Brazilians protest Bolsonaro, a pandemic doubter

For the last three weeks, citizens of São Paulo have coordinated a protest against Brazilian President Jair Bolsonaro, who has taken a firm stance against social distancing measures, preaching the importance of citizens going to work.

“We are seeing the danger all around the world,” said 25-year-old Camilla Vargas, a second-year medical student at the University of São Paulo who has banged on pots since the first day of protest. “I think it’s a disrespect to his people and all the doctors who are currently risking their lives to fight against this virus.”

As of this morning, the number of confirmed coronavirus cases in Brazil was 18,176 with a death toll of 957. The southwest has been the most affected region, with São Paulo and Rio de Janeiro leading the number of confirmed cases.

Since March 17, São Paulo’s citizens have been banging on pots from their backyards, windows and porches, as well as honking their car horns and projecting quotes criticizing the President on buildings in São Paulo, Rio de Janeiro, Belo Horizonte and Brasília.

The protests were ignited by Bolsonaro’s third nationally televised address on March 24, where he criticized the closing of schools and businesses, attacked governors who are against him and blamed the media for creating what he called “a state of hysteria” in the country.

Bolsonaro compared COVID-19 to a “small cold,” arguing that “life must go on” in order to avoid an unemployment crisis in the country. “Fatal cases are rare amongst healthy individuals who are less than 40 years old, so why close schools?” He added: “90% of us won’t even show symptoms if we are affected with this disease.”

The president made the speech even as state governors were promoting social distancing while restricting the movement of people in order to stop the spread of the virus.

Last week, an official campaign with the slogan “Brazil Cannot Stop,” which opposes isolation measures during the pandemic, was prohibited by the justice system. Its official publications were deleted from all social media. The video, spread by members of the parliament and other government supporters, defended a restart of all activities so that everyone could go on “living with health and dignity.”

After the publicity stunt was declared a misinformation campaign by the Supreme Court, the president announced in an interview at Palácio da Alvorada that the campaign video had leaked in its experimental stages. He said it did not represent the official stance of his government.

Instead, the federal government started a new campaign with the slogan “No One Left Behind,” inspired by honor and fidelity between members of the armed forces, which played up the role of the military in Brazil.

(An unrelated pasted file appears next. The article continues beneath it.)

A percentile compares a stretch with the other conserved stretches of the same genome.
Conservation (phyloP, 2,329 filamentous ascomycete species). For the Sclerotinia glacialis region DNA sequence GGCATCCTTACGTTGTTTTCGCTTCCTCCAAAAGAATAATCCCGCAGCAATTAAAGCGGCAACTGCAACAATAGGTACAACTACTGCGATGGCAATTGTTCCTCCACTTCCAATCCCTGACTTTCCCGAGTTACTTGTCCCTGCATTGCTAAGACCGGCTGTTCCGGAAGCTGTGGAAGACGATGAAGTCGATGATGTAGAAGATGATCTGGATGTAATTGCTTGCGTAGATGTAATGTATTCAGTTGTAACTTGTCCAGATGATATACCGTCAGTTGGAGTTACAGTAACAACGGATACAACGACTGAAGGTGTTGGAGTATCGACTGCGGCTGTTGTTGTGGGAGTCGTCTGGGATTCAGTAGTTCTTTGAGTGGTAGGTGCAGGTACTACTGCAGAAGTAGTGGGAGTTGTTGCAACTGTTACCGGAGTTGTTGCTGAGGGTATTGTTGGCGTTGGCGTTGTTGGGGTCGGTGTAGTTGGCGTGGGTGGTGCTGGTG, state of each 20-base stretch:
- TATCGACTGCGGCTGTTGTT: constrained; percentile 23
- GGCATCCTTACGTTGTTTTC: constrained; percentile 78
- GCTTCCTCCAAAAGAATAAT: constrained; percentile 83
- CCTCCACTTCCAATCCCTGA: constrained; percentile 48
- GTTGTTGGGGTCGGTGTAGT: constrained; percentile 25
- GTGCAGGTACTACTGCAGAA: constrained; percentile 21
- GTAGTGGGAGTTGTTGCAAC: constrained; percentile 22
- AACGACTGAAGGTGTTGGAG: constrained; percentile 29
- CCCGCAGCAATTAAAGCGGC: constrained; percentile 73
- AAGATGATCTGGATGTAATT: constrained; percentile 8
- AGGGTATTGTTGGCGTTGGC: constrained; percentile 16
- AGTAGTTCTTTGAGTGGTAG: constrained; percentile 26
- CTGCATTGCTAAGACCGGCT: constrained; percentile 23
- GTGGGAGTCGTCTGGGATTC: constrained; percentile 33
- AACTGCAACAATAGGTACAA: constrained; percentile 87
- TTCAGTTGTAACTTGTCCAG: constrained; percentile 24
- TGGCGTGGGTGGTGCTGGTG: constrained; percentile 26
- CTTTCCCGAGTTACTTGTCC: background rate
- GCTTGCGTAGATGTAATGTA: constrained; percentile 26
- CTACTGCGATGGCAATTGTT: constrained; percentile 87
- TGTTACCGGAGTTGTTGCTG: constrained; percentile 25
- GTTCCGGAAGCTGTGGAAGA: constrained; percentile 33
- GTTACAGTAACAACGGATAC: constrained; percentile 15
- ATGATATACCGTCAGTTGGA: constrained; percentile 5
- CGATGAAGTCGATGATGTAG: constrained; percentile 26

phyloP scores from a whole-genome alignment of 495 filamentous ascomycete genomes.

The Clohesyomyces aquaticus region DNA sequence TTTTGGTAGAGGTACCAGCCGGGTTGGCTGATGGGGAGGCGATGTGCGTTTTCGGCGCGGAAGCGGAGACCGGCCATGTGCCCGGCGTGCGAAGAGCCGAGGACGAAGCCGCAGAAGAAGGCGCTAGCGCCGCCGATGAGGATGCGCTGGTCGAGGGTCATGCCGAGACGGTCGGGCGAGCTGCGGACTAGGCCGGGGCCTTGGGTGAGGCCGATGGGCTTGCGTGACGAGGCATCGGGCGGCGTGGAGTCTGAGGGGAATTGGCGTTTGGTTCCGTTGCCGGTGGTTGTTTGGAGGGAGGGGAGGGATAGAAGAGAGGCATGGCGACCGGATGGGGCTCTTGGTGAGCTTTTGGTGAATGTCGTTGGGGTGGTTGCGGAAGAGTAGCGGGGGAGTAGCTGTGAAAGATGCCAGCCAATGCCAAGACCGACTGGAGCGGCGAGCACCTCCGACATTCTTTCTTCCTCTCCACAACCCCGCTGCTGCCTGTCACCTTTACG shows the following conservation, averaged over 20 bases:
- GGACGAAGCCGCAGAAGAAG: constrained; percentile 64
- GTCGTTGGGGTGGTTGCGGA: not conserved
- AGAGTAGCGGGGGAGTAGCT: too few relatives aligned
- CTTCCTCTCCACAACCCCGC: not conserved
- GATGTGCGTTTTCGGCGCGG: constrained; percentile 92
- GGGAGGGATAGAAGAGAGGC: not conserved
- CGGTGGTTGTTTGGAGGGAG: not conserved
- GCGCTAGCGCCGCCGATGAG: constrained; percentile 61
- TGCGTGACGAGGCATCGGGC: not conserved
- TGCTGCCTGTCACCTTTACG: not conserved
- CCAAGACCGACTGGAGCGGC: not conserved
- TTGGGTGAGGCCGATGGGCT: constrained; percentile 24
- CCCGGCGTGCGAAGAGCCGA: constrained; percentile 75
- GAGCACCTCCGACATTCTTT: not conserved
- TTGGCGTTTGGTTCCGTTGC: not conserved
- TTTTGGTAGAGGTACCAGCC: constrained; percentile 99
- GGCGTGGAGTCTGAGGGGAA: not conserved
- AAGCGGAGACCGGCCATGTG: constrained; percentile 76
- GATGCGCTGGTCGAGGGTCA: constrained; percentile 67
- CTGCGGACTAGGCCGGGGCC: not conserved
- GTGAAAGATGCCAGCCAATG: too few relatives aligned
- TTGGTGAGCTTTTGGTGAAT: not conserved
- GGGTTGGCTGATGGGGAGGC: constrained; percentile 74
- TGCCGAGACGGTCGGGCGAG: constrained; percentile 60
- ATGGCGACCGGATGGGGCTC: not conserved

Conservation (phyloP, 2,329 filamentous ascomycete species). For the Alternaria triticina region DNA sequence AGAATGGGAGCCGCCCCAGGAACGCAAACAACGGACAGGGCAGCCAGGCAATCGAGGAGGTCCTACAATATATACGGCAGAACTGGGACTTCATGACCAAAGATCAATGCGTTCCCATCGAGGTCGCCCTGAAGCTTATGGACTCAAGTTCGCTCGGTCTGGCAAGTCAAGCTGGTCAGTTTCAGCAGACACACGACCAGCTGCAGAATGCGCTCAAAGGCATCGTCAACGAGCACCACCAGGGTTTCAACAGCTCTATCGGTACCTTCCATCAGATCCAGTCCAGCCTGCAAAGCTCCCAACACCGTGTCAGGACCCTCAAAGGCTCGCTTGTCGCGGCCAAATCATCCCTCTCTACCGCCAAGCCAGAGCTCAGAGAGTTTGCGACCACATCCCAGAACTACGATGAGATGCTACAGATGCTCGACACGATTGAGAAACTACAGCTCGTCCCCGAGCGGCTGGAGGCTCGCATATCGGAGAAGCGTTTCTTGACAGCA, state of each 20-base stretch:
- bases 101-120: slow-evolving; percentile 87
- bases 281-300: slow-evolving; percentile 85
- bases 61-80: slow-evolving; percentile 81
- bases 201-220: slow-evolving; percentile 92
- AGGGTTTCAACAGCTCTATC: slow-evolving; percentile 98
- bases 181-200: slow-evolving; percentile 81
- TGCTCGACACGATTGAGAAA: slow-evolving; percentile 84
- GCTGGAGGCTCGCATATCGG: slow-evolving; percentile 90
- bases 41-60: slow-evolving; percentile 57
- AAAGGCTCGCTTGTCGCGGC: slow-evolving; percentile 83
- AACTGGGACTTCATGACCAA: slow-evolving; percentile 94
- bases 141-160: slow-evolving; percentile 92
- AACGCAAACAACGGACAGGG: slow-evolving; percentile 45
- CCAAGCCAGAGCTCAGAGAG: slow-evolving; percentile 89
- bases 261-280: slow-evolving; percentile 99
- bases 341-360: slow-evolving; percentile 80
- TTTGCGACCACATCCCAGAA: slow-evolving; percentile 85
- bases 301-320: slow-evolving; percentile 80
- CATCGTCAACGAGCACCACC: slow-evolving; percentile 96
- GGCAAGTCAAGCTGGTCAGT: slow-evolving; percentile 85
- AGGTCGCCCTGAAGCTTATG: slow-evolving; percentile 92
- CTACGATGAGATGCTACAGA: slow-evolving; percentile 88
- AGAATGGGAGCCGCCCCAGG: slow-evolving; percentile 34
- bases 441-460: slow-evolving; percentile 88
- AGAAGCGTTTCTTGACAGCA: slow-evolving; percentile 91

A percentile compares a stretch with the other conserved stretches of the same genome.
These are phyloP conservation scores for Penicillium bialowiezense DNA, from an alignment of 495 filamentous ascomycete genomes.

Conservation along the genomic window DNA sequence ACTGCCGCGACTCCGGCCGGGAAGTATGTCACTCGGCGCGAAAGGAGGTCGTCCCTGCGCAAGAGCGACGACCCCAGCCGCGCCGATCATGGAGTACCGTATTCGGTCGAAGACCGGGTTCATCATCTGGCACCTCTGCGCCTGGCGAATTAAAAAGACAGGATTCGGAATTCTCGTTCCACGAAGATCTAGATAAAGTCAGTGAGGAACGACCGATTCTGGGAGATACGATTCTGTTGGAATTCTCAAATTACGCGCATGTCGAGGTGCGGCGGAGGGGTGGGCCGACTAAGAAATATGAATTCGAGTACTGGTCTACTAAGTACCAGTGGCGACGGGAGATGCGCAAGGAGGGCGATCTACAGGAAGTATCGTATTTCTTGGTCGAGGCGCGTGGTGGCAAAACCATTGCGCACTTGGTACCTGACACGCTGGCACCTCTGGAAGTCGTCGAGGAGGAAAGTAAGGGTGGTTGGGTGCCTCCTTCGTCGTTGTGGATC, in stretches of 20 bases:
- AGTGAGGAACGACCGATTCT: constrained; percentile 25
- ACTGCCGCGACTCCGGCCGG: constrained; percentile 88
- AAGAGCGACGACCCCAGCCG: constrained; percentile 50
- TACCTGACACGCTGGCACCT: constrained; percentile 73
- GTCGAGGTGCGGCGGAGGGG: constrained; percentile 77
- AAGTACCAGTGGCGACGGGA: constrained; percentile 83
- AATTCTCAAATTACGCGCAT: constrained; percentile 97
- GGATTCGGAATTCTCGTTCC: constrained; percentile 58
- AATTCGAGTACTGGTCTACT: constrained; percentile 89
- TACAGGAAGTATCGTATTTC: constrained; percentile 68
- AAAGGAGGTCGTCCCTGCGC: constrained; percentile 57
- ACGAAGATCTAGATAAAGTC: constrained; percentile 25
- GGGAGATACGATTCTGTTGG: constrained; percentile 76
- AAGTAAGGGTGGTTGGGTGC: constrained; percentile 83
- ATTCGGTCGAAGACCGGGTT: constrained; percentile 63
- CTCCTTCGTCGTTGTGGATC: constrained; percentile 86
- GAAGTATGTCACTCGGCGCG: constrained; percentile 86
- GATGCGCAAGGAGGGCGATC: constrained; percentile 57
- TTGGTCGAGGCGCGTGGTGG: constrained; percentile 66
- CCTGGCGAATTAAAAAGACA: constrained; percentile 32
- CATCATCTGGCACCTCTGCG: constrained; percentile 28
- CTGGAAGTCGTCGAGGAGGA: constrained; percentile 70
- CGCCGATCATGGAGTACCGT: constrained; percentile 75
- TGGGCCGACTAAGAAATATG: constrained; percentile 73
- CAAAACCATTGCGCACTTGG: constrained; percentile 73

“I voted for [Bolsonaro] in 2018, but it’s been increasingly hard to keep up the support,” said Renan Mata, a 54-year-old mechanical engineer living in Rio de Janeiro. “It is one lie after the other. In 2019 we had the destruction of the Amazon, now his negligence towards the coronavirus. What could be next?”

After an analysis by the Health Ministry stating that the situation is serious and there is no doubt COVID-19 will take a toll on Brazil’s population, President Jair Bolsonaro shifted the tone of his message in his last official announcement, preaching for “unity.” He continued to argue for a balance between preventive measures and jobs. He put little focus on the need to quarantine to avoid the spread of the disease.

Along with the protests, a movement to impeach the president is gaining popularity. Initially scheduled as a one-time occurrence on March 17, the protest continues to happen at all hours of the day, but especially when Bolsonaro is scheduled for any sort of public appearance related to the virus.

“Since the beginning of his presidency Bolsonaro has shown no support for science and research, so his view and actions towards COVID-19 did not surprise me,” said 23-year-old Michelle Calheiros, a Brazilian studying marine biology in North Miami. “Although I don’t live in Brazil anymore, I have many friends and family members that are now being subjected to whatever policies Bolsonaro puts in place, and as we know he doesn’t operate under facts and science, but under his own opinion about the pandemic … Brazil is going to suffer a great deal if he doesn’t change the way he is managing this situation.”

Luisa Peixoto is a junior Digital Media student at Florida International University's School of Communication + Journalism. She was born and raised in São Paulo, Brazil and moved to Miami to start her undergraduate education. She's an avid music lover and spends most of her time keeping up with news on what is happening around the world. Luisa is also passionate about photography, filmmaking, content creation and social media strategy. In the future, she hopes to use her skills and knowledge to write articles and produce digital media content on politics and economics.